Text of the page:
In an increasingly politically polarized country, former President Bill Clinton said finding ways to work together is the best way to build the United States into a “more perfect union.”
Clinton was the closing keynote speaker Thursday for the University of Virginia’s first-ever Presidential Ideas Festival. A tie-in to UVa’s bicentennial founding celebration, PrezFest featured more than 60 White House veterans, journalists and scholars discussing the state of the American presidency.
As the only former president to speak at the event, Clinton had the distinction of providing a depth of insight not able to be broached by other guests.
The small Old Cabell Hall auditorium was packed with people eager to hear Clinton’s address, a mixture of curiosity and contemplation reflected on their faces.
Backlit by the soft blue lights, the 72 year-old former commander in chief took the stage to share stories of his time in office and reflect on the ways the office has changed since he left in January 2001.
“It’s really important for you to decide, what is the job? What do you expect from the president? What is he supposed to do?” he said, beginning his speech.
Clinton mentioned his longtime friend Terry McAuliffe and in particular highlighted the former Virginia governor’s response to the deadly white supremacist Unite the Right rally, which resulted in the murder of counter-protester Heather Heyer.
On the day of the rally, President Donald Trump was widely criticized for claiming there were “very fine people” on “both sides” of the rally and for not specifically condemning white supremacy, though he has done so on several occasions in the months since.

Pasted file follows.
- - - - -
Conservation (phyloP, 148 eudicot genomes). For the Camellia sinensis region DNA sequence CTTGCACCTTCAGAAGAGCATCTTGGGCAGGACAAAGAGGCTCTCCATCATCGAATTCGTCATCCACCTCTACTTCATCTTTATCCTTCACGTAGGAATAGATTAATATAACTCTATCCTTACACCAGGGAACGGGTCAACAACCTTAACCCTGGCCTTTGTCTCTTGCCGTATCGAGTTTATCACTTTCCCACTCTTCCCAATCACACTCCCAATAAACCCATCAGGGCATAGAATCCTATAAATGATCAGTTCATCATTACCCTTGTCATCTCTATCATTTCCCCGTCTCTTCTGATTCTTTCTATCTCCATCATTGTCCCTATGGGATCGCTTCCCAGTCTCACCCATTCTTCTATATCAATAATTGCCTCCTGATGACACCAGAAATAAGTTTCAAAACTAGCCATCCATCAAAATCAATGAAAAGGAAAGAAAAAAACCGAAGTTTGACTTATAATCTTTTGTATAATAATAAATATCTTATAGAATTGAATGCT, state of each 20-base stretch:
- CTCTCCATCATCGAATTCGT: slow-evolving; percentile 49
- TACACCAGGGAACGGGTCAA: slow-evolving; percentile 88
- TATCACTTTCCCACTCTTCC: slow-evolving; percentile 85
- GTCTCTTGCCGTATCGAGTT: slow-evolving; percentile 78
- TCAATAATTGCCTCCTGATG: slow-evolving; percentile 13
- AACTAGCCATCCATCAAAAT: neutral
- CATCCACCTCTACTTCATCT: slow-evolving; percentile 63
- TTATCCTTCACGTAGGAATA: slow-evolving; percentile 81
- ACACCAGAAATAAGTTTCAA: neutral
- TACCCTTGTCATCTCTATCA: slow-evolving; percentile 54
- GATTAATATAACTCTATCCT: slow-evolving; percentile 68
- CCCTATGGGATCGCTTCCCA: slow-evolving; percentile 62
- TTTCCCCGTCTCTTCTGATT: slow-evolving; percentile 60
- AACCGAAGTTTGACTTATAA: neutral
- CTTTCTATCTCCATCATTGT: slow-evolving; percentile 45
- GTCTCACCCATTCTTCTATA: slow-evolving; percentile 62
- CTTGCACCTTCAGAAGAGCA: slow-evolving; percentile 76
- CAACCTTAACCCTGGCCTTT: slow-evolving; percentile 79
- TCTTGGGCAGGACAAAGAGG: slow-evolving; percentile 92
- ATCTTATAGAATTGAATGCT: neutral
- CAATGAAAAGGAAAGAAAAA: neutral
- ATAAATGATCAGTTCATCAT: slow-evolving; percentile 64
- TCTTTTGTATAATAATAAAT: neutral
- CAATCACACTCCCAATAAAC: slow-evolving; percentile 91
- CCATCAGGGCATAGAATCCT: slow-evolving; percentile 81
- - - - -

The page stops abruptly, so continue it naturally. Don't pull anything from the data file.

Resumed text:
Clinton said he was proud of how McAuliffe — who was in the audience — had handled the situation.
“One of the things we need when our conflicts are laid bare and our future is uncertain is for someone to stand up and say, look, we do or don’t favor division by race, by religion, by power, by gender, by sexuality — you name it,” he said. “We do or we don’t allow bullying and, in one sad case here, killing people who don’t see things the way we do.”
“Sadly, the response we got at that time from the White House was, ‘Well, there were nice people on both sides,’” he said. “The governor of Virginia on that day was my president when he said there was no place is this commonwealth for racism, for anti-Semitism, for any form of religious bigotry and for violence.”
McAuliffe elected against a run for the White House in 2020, instead saying he will focus on aiding campaigns in Virginia.
The rest of Clinton’s nearly two-hour speech revolved around the complex and ever-evolving role of the U.S. presidency, an office that he said at its core should seek to create a “more perfect union.”
“I think the best guide for what the main mission of the head of state is not in Article II of the Constitution, but in the simple, one-sentence preamble to the entire document,” he said.
Every president has had to define what a more perfect union means, Clinton said, and in order to do that they must decide who “we the people” is. To many other presidents, he continued, “we the people” meant not just those who looked like them or shared their same values, but the breadth of the nation’s diverse population.
“We should not be despairing if we’re worried about America dividing,” he said. “There have never been permanent gains or permanent losses in human affairs, and we’ve got a lot of hay in the barn — we just need to saddle up,” he said.
Clinton closed his speech on a hopeful note, encouraging the audience to keep expanding the definition of “we the people” and not to return hateful rhetoric with more of the same.
“Here we are on this little planet, living a miraculous life, given the responsibility to keep expanding ‘we the people’ and keep making our union more perfect,” he said. “If we keep doing our part, chances are we’ll get a president, and he — and, I hope to God, one day, she — certainly will do the same.”